While several related, but distinct, lines of research have found it necessary to develop or apply concepts like mutual knowledge there has always existed a rich debate about the nature of these concepts, their actual functions in communication and relations among them. From the very outset, there has been scepticism about the centrality of a specifically epistemic or doxastic notion of common knowledge in meaning and communication. In particular, Grice (1982) resists the idea that common or mutual belief is conceptually necessary for meaning. Related work problematizes these notions from the perspective that they require ideal reasoners (Sperber & Wilson, 1990) or that the putative situational bases for common knowledge (public information) described in Lewis and Clark in fact lead common knowledge (Halpern & Moses, 1990; Lederman, 2018). Other work debates the primacy of shared attention and common knowledge. Some suggest the former is the foundational relation (Campbell, 2005; Peacocke, 2005), while others argue for the opposite (Gilbert, 2007). In related lines of inquiry, literature has discussed the possibility of non-mentalistic or non-individualistic replacements of common ground or common knowledge (Breheny, 2006; Geurts, 2019; Kern & Moll, 2017). In recent psycholinguistic work, questions have been raised about whether common knowledge of discourse relevant facts (common ground) is in fact maintained by interlocutors (Horton & Gerrig, 2005) and whether it is in fact common ground that is inferred in language processing or simply interlocutors’ perspectives (Heller & Brown-Schmidt, in prep).

The workshop will mark the fact that it is 40 years since the staging of a similar workshop in 1980. That workshop was organised by the Linguistics Dept at UCL and the papers were collected in the well-known volume, Mutual Knowledge edited by Neil Smith. Contributors included Paul Grice, Herb Clark, Philip Johnson-Laird, Gerald Gazdar, Aravind Joshi, Dan Sperber and Deirdre Wilson. The aim of that workshop was to bring together psychologists, philosophers, computational researchers and linguists to discuss questions about common knowledge and its role.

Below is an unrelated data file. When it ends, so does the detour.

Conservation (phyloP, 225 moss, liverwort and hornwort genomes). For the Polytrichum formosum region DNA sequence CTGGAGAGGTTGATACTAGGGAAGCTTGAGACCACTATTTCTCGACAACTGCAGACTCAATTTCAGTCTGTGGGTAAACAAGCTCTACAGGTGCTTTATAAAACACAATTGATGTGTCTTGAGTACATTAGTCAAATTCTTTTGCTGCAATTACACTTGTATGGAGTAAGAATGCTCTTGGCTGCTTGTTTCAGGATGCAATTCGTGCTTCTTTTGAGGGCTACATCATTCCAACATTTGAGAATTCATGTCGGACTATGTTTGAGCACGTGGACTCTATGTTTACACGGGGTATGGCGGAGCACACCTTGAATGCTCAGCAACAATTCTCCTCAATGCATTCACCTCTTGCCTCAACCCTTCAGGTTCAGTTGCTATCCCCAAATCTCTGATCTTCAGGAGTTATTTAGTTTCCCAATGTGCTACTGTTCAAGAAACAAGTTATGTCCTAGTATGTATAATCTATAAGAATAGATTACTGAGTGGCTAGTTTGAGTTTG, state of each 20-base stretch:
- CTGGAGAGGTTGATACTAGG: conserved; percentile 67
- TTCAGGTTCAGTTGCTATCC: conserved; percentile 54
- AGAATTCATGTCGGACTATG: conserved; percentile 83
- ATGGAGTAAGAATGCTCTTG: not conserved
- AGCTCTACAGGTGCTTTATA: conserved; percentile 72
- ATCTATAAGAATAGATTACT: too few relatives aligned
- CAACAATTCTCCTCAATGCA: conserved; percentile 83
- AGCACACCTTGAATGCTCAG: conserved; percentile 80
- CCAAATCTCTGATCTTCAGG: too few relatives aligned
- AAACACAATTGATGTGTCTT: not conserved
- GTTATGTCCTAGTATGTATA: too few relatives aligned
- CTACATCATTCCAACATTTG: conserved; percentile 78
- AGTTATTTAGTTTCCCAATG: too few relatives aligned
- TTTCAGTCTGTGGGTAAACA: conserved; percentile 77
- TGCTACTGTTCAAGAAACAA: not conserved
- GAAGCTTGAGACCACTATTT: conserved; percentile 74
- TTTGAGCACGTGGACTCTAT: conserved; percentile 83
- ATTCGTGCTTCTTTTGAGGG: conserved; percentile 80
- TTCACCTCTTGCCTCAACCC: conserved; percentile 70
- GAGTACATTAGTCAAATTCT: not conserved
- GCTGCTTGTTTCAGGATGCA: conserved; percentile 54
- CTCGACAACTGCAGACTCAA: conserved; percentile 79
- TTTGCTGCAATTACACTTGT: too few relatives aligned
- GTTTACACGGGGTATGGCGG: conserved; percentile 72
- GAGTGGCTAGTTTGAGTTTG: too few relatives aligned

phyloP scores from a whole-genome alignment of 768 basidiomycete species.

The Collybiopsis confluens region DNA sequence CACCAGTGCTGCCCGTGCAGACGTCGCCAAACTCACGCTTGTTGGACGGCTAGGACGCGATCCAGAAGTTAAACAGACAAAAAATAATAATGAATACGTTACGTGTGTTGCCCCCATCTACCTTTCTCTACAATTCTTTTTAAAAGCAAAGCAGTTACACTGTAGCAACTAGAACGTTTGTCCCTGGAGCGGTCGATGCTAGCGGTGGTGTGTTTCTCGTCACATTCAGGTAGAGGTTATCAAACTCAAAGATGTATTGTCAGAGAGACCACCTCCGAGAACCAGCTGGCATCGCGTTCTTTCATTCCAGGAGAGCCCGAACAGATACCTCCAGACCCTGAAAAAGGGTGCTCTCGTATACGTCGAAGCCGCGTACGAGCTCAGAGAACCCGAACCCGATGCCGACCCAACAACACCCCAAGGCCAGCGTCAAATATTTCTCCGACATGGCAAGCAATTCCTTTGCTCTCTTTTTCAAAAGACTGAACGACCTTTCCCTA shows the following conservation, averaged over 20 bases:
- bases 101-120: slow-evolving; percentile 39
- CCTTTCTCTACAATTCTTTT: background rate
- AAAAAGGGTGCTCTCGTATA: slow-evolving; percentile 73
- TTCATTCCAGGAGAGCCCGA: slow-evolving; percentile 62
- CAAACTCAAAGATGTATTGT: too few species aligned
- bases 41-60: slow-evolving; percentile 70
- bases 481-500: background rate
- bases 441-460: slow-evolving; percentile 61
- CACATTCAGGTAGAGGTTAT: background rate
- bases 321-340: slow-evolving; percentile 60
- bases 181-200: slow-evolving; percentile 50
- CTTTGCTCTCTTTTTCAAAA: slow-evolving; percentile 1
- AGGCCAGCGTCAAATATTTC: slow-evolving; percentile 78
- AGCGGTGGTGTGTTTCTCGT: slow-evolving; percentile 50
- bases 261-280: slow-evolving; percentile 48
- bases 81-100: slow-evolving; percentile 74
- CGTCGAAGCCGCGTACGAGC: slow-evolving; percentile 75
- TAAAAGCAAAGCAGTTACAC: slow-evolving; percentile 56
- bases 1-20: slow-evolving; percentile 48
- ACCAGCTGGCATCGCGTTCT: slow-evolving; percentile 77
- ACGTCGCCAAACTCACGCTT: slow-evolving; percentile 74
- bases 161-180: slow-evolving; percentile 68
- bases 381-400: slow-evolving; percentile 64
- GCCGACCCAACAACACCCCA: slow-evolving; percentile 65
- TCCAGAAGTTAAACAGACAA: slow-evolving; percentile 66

Selected References

  • Beaver, D.I., Roberts, C., Simons, M., Tonhauser, J. (2017). Questions Under Discussion: Where Information Structure Meets Projective Content. Annual Review of Linguistics
  • Campbell, J. (2005). Joint attention and common knowledge. In N. Eilan, etc. (Eds.). Joint attention: Communication and other minds (pp. 287–297). Oxford, England: Clarendon Press.
  • Geurts, B. (2019). Communication as commitment sharing: speech acts, implicatures, common ground. Theoretical linguistics 45: 1–30.
  • Gilbert, M. (2007). Mutual recognition, common knowledge, and joint attention. In T.
  • Ronnow-Rasmussen, etc. (Eds.). Hommage à Wlodek: (pp. 1–21). Lund, Sweden: Lund University
  • Gómez, J. C. (1996). Ostensive behavior in great apes: The role of eye contact. In A. E.
  • Russon, etc. (Eds.). Reaching into thought: The minds of the great apes (pp. 131–151). CUP.
  • Grice, HP (1982) Meaning revisited. In N.V. Smith (ed) Mutual Knowledge. Academic Press. (Re-produced in Studies in the Way of Words).
  • Heller, D. & Brown-Schmidt, S. (in prep) We, you, me: on the representation of mental states in communication.
  • Horton, W. S., & Gerrig, R. J. (2005). The impact of memory demands on audience design during language production. Cognition, 96, 127-142
  • Kern, A. & Moll, H. (2017). On the transformative character of collective intentionality and the uniqueness of the human. Philosophical Psychology. 30 (3): 315-333.
  • Lederman, H. (2018) Uncommon knowledge. Mind. 1069-1105.
  • Moll, H., Carpenter, M., & Tomasello, M. (2007). Fourteen-month-olds know what others experience only in joint engagement. Developmental Science, 10(6), 826–835.
  • Peacocke, C. (2005). Joint attention: Its nature, reflexivity, and relation to common knowledge. In N. Eilan, etc. (Eds.). Joint attention: Communication and other minds (pp. 298–324).